The type and amount of food provided to individuals at each feeding was similar between rearing treatments. However, they predominantly fed enriched turtles by scattering food throughout their enclosures to promote active foraging, whereas unenriched turtles were provided food on petri dishes, placed in the same spot in enclosures at each feeding. They initially fed live blackworms (Lumbriculus variegatus) and mealworms (Tenebrio molitor). They then transitioned turtles to live superworms (Zophobas morio) and then solely to live redworms (Eisenia foetida) after several months. They also offered fresh mixed greens (excluding spinach) and Zoo Med Gourmet Box Turtle Food—a commercial diet consisting of pellets and dehydrated mealworms, strawberries, and mushrooms. Turtles were offered fresh food five days per week, and they dusted food with calcium powder three days per week. They also provided enriched turtles with cuttlebones to chew on. Fresh water was provided ad libitum.
For the Texas Horned Lizards, survival analyses indicated that soft release was a viable technique for juveniles but was ineffective for adults. Soft-released juveniles had remarkably high annual survival (55%) compared to residents (29%). However, only 5% of soft-released adult lizards survived the year compared to an estimated annual survival rate of 57% for resident adults. These results suggest that juveniles may be a better age class to target for soft release because they have yet to develop an affinity to an areas whereas adults may display homing behavior after being translocated. When they evaluated the effects of all of the factors on the survival of all 55 Eastern Massasaugas snakes tracked, they did not find compelling evidence that any of the models adequately explained patterns in survival at this site. For the Eastern Box Turtles, their observed survival rates were higher than anticipated and higher than has been reported for similarly aged box turtles.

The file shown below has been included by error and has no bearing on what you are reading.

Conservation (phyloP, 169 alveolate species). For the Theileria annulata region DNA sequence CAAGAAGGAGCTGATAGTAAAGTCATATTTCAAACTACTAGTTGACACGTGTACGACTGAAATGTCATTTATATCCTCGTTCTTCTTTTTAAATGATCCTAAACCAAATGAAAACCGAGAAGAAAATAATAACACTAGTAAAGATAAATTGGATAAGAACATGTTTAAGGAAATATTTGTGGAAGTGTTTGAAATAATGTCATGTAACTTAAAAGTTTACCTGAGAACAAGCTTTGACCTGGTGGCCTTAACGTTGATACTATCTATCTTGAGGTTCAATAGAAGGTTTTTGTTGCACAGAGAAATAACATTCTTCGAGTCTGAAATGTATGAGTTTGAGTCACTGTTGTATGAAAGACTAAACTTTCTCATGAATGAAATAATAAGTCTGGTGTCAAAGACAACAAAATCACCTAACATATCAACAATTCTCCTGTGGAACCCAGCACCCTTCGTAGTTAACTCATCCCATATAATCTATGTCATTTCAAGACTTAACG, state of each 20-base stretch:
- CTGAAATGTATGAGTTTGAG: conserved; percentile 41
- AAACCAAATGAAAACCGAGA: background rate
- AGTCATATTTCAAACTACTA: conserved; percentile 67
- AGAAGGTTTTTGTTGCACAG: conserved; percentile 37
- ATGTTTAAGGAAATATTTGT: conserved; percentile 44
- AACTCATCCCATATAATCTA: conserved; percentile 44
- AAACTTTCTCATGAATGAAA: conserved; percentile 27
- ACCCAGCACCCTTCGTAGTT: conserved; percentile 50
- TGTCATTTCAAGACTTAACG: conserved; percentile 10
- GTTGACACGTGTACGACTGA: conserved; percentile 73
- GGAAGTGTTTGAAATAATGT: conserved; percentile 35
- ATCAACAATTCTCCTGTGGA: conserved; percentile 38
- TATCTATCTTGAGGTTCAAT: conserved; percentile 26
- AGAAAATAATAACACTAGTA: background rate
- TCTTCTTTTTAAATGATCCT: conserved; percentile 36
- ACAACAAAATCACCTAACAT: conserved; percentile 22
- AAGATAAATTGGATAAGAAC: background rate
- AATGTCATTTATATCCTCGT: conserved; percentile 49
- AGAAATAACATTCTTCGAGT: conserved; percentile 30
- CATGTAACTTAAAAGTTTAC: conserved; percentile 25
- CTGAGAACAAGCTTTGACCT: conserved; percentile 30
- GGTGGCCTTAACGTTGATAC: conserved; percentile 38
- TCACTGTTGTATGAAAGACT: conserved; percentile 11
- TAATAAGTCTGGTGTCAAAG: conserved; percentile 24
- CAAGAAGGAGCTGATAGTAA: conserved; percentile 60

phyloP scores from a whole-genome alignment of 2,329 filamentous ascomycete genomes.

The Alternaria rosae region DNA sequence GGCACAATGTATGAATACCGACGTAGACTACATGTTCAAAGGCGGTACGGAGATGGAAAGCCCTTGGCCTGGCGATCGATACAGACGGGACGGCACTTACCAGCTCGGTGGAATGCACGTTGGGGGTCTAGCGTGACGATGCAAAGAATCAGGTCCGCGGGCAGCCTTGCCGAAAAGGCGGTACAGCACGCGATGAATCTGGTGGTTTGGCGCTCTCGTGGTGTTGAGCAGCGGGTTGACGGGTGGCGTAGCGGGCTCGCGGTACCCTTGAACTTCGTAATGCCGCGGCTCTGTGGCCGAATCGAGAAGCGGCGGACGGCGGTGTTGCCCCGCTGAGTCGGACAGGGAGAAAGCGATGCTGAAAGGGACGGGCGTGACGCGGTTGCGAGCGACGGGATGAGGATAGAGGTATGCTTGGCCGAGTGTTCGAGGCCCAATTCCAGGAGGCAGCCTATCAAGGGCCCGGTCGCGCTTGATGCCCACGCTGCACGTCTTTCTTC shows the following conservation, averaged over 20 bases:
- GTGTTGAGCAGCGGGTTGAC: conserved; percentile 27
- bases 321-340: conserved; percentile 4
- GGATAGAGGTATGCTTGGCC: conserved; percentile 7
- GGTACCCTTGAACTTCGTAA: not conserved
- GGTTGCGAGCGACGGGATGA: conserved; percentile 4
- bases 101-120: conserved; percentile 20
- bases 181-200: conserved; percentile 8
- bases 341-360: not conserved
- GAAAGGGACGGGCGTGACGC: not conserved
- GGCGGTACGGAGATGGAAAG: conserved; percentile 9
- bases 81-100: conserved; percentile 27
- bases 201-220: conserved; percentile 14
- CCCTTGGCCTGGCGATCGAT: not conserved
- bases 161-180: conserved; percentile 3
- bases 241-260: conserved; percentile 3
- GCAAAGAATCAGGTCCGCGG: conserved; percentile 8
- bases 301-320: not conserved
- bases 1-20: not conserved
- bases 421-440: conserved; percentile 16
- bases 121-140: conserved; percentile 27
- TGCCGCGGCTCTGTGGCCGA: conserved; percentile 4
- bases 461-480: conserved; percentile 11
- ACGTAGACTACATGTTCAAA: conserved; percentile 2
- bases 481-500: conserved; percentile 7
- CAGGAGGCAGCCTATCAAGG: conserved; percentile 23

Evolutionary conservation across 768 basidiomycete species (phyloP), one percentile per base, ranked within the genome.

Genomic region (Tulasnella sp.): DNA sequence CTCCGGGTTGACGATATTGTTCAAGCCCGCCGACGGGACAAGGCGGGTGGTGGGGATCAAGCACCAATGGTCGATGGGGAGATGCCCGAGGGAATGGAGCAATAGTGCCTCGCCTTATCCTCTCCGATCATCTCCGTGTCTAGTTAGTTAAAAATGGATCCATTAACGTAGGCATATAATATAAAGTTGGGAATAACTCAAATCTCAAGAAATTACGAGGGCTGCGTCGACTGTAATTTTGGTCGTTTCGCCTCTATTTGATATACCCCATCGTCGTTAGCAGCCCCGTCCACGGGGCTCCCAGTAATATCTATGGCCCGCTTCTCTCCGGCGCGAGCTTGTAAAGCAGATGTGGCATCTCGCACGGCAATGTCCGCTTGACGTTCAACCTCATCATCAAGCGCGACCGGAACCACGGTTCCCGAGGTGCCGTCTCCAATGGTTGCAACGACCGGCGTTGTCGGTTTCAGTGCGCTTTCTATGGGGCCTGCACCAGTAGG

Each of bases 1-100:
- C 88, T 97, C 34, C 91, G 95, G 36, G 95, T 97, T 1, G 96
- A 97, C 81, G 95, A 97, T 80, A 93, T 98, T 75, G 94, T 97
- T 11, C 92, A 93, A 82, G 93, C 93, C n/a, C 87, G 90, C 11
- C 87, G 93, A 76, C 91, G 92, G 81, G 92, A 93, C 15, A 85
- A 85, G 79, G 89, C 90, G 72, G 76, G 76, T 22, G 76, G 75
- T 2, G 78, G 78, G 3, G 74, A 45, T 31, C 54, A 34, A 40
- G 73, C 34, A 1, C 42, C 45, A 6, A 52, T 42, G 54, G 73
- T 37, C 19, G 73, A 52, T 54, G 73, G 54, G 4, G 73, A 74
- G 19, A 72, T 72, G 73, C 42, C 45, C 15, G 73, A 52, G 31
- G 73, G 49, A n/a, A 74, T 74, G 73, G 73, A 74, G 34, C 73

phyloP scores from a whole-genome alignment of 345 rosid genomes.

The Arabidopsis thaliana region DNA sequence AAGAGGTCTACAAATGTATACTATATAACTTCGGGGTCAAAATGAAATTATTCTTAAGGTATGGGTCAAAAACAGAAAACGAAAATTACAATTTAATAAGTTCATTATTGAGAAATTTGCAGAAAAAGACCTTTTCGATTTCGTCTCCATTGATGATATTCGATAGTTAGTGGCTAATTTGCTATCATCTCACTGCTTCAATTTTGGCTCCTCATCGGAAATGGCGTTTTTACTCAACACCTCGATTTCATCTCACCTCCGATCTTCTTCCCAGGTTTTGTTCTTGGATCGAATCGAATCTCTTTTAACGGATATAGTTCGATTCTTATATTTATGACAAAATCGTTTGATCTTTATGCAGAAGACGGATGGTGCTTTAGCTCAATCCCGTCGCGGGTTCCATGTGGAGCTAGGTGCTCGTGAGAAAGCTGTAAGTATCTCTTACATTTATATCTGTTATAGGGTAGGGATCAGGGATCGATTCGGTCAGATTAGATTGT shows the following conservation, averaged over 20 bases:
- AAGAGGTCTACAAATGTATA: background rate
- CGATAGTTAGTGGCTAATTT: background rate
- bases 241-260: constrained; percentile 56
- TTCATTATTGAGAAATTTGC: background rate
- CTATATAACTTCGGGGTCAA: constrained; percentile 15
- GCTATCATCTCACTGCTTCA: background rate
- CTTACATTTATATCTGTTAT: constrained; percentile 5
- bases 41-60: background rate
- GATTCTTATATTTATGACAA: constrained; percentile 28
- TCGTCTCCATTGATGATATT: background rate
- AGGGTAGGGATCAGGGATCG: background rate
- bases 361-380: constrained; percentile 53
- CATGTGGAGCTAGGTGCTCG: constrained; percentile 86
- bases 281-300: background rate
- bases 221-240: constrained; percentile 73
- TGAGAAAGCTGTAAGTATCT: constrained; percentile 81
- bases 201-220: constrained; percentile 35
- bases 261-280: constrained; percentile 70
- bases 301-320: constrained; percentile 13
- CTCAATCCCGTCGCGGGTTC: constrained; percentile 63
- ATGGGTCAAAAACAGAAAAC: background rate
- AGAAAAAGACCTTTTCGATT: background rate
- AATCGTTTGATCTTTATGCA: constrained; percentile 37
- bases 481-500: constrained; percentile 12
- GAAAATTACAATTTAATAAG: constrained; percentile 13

Their demonstration found relatively modest benefits from soft release translocation. Both hard-released and soft-released individuals were at a survival disadvantage relative to resident animals. However, there was strong evidence from Texas Horned Lizards that soft release may be most beneficial to juvenile individuals relative to adults. This may be because juveniles have yet to establish site fidelity and on release at a new site, do not try to home to their capture location. Future endeavors may experience the most effective results focusing on young age classes for translocation studies.
Their demonstration relied on a two-week soft release time period (i.e., individuals were kept in soft release enclosures for two weeks before being released). This may have been an insufficient amount of time for animals to acclimate to the new study area. Efforts aimed at using soft release for longer periods of time might benefit from larger pens, more complex pens, and a larger number of pens that can accommodate more individuals than the pens they used in their demonstration. Holding animals in pens for longer duration may entail other challenges such as the need to feed or provide other resources to enclosed animals, more intensive husbandry, or additional permits from regulatory agencies.
They also found modest benefits to environmental enrichment. While enriched animals were more inexpensive to care for, they experienced relatively modest increases in growth post-release and the researchers did not document an increase in survival. Because this method was more inexpensive than traditional methods and there were no costs to the enriched animals, the researchers do not see any reason not to adopt this methodology. However, they specifically chose a species that was relatively easy to care for in captivity. Animals with more complex life histories, larger body sizes, and greater space needs may be far more challenging to enrich in captivity.
Points of Contact
Dr. Brett DeGregorio
USACE ERDC CERL
Resource Conservation and Resiliency
SERDP and ESTCP